We love our dogs and their unique personalities. Some of us may have descriptive adjectives ready to go when asked about our dogs’ mannerisms or behaviors. In the past, scientists have been dubious about attributing personalities to non-human animals and instead call personality “behavior-specific differences” or differences in behavior. However, fear not, as research has dissipated the scientific community’s reluctance to attribute a personality to a dog!
Scientists are developing methods to evaluate canine personality traits similar to human trait evaluation methods. Further, the great nature vs. nurture debate continues with our canine companions as research to identify the genetic component of personality in dogs is ongoing.
What is Personality
Personality describes and accounts for consistent patterns of feeling, thinking, and behavior in individuals. Personality is generally stable over time and in situations. Initially, there was pushback about using the term “personality” to describe non-human animals, as they were wary about anthropomorphizing dogs. However, much of this pushback has dissipated. Studies show personality in non-human animals can be measured and evaluated, just as in humans.
There are competing theories for evaluating personality in human psychology, such as Freud’s psychodynamic theory or behavioral and social-cognitive theories. One of the most accepted is trait theory, which we can apply both to humans and dogs.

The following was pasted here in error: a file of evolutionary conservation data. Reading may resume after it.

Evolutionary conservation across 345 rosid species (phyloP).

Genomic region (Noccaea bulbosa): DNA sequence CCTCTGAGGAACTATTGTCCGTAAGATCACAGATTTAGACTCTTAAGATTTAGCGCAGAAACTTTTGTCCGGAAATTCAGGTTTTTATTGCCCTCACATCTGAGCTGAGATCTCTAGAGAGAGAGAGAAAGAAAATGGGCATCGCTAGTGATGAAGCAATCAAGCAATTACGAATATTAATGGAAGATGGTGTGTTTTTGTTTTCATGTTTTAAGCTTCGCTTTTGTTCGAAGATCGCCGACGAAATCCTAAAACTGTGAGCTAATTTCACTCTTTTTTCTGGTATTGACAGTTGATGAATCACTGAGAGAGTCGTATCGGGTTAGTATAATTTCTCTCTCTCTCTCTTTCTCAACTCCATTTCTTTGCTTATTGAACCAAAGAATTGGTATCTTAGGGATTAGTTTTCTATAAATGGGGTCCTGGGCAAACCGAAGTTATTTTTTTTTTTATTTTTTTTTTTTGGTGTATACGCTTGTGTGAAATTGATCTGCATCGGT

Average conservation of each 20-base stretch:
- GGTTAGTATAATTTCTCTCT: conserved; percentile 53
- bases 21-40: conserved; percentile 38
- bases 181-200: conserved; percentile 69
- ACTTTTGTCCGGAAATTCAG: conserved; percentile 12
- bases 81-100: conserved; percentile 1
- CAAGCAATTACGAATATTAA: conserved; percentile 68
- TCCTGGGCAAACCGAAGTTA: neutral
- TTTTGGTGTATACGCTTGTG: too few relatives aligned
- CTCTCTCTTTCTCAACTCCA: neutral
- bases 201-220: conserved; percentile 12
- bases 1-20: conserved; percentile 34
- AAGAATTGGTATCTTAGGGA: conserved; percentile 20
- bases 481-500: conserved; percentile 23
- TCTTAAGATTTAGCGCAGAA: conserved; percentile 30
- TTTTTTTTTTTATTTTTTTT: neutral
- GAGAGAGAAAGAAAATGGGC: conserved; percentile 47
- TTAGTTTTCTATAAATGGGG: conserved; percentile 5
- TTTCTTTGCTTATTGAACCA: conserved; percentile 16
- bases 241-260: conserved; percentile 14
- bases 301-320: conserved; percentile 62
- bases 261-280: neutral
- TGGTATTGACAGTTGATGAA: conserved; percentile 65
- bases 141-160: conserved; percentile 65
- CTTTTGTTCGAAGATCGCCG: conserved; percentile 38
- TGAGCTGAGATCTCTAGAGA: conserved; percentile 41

Trait Theory of Personality
Trait Theory is perhaps the most widely accepted of the personality theories. “Traits” are single words believed by experts to describe individual differences. In humans, factor analysis of the results of a large survey revealed five underlying personality dimensions called the Big Five personality traits:
- Emotional Stability
- Openness to Experience
The trait theory of personality applies to dogs; however, dogs are ever-so-less adept at filling out personality surveys. So, humans complete the questionnaires on the dog’s behalf. While the questionnaires do not rule out appearance-driven assumptions about personality, biases can be kept at a minimum with a large sample size. The Canine Behavioral Assessment and Research Questionnaire (C-BARQ) is a widely used assessment of dog behavioral characteristics. Scientists used survey response and factor analysis to develop five underlying personality dimensions in dogs: